Advertisements

Streaming Video News: January 5, 2018

Big news in the world of streaming video today: Amazon’s Heera Channel is dead. Along with the Anime Strike channel, Heera was abruptly shut down, with much of its content folded into the general Amazon Prime video catalog. Film critic Josh Hurtado posted a screenshot of the letter emailed to Heera subscribers:

The chief complaint cited in a Forbes article about Anime Strike and its closing could apply to Heera as well: fans felt punished by having to pay twice for content, in the form of both a Prime subscription and a separate Heera subscription. The double paywall felt even more punitive given that many of Heera’s movies were included free with Prime over the border in Canada, no extra subscription required.

Perhaps what doomed Heera and Anime Strike from the start was that they were products of Amazon’s own creation, unlike other Channels like HBO or DramaFever that exist outside of Amazon’s umbrella. Such channels can cultivate and maintain loyal fanbases through their own websites and social media efforts. Heera didn’t have a dedicated blog to promote what was new or coming soon, and its Twitter account has been inactive for months. I’m not sure how Amazon expected Heera or Anime Strike to prosper without internal help from the company.

As I mentioned above, many of the movies formerly on Heera are now available in the Prime catalog. Over the next week, I’ll be populating my list of Bollywood movies on Amazon Prime with the films that made the transition. In the meantime, the links on my Bollywood movies on Heera page are still accurate, so you can always click on a title to see if it’s available on Prime.

It’s no coincidence that Heera’s shuttering comes a week after Amazon added a new channel to its lineup: Eros Now. Subscribers can now access Eros Now for the standard monthly subscription fee of $7.99 using their Amazon accounts, without having to go through Eros directly. Some of the movies formerly on Heera that didn’t shift to Prime — such as Krrish 3 — are still available with an Eros Now subscription. Amazon offers a free 7-day trial of Eros Now if you want to try before you buy.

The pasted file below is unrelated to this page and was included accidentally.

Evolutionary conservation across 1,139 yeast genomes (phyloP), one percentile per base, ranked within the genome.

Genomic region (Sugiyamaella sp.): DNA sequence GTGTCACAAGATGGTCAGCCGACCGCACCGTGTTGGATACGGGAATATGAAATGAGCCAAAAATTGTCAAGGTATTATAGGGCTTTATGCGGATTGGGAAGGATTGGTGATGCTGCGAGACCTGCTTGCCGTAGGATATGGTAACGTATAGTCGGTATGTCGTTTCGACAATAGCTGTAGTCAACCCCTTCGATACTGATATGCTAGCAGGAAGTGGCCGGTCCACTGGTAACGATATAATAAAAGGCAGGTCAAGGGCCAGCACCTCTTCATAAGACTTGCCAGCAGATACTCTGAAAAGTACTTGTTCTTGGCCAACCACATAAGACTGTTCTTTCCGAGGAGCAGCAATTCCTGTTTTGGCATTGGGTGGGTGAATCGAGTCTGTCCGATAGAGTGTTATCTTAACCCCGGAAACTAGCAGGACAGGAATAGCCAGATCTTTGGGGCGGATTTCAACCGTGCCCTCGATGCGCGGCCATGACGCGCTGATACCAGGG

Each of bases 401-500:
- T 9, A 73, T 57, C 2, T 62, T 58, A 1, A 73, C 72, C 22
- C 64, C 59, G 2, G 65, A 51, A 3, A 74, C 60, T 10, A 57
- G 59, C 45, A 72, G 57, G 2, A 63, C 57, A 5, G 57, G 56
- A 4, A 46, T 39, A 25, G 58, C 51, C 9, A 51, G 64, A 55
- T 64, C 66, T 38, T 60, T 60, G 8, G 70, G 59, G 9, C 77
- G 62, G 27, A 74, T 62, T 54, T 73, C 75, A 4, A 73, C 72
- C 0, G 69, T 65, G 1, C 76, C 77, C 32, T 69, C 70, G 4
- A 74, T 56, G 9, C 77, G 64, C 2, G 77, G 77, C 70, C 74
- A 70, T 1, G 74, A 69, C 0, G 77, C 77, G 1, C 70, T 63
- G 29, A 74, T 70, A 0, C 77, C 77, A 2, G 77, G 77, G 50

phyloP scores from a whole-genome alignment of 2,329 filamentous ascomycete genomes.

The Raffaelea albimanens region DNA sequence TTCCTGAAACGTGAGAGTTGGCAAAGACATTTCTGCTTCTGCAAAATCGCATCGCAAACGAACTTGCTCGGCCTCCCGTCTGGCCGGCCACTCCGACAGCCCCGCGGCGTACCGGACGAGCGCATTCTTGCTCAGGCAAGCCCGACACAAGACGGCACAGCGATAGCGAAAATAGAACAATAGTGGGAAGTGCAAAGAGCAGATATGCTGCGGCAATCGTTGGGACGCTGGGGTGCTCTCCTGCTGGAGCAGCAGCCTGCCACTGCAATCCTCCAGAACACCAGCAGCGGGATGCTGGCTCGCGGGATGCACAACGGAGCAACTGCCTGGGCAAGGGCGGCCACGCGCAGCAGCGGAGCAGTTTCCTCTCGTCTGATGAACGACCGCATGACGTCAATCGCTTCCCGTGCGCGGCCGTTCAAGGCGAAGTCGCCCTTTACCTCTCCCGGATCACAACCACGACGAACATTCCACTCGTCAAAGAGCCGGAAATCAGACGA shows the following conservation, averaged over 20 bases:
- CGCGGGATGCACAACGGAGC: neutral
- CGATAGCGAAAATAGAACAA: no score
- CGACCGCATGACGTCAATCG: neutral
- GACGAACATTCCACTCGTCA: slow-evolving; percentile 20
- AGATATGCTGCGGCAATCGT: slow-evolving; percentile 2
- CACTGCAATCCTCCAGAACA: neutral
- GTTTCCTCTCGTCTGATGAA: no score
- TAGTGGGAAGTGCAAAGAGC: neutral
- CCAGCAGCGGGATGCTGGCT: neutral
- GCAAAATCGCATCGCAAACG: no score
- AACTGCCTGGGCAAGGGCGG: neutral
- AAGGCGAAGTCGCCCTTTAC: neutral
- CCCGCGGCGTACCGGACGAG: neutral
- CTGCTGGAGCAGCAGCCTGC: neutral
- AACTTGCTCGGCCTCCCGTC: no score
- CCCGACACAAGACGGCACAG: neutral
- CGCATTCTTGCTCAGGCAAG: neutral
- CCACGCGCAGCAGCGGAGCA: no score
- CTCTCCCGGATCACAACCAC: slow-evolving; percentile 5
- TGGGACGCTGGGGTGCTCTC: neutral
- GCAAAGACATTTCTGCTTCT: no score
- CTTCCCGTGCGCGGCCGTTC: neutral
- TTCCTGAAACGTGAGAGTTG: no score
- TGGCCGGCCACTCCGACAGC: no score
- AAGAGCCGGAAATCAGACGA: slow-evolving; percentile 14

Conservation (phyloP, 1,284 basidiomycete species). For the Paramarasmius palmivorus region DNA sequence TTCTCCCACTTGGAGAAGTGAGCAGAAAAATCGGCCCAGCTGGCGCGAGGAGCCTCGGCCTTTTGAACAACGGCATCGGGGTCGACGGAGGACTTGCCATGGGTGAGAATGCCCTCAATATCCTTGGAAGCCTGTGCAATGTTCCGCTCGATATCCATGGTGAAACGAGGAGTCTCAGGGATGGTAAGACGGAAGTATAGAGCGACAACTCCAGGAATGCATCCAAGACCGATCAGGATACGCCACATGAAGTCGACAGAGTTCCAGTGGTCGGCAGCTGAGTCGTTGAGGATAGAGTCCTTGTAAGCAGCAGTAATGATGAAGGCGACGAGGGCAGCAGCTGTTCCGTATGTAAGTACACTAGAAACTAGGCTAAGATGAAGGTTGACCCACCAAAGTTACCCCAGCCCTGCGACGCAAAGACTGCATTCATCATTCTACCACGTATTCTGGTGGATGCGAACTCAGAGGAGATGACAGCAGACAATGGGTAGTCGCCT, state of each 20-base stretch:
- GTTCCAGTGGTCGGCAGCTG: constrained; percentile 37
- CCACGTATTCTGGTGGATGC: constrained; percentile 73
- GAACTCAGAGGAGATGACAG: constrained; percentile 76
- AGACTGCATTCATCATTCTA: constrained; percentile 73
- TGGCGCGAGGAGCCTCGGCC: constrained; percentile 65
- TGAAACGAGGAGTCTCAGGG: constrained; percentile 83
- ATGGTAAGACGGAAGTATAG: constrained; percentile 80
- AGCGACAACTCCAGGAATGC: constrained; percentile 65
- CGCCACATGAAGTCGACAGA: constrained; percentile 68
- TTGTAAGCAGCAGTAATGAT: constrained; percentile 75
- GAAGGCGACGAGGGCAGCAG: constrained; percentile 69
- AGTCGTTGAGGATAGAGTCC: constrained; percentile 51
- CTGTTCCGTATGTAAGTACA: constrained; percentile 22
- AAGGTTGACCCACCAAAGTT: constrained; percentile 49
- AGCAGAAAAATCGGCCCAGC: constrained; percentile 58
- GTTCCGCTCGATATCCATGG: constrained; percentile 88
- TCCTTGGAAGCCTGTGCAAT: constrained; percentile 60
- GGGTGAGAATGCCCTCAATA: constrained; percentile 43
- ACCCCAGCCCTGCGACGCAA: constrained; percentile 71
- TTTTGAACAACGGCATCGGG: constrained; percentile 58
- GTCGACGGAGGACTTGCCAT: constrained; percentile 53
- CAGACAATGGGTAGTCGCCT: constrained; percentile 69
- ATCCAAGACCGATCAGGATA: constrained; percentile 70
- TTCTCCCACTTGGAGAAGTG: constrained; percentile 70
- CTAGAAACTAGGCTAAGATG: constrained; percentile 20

New Heera Channel Streaming Page

I just added a new page at Access Bollywood listing all of the Hindi films available for streaming on Amazon’s new Heera Channel. Amazon Channels are subscription add-ons to Amazon Prime, meaning that you can’t watch Heera without first subscribing to Prime (which more than 80 million people in the United States already do). Heera’s monthly subscription costs $4.99 and can be cancelled anytime. Amazon offers a free 7-day trial of Heera if you’d like to check it out before subscribing.

Heera features Indian movies exclusively, with titles in Bengali, Marathi, Tamil, and Telugu, as well as almost 300 Hindi films. The Hindi collection spans nearly seven decades, the oldest title being 1951’s Deedar and the newest titles being OK Jaanu and The Ghazi Attack from earlier this year. Heera’s catalog balances newer commercial fare with an assortment of older movies and quality productions by the National Film Development Corporation (NFDC), making it a good choice for multi-generational households or those looking for a diverse selection.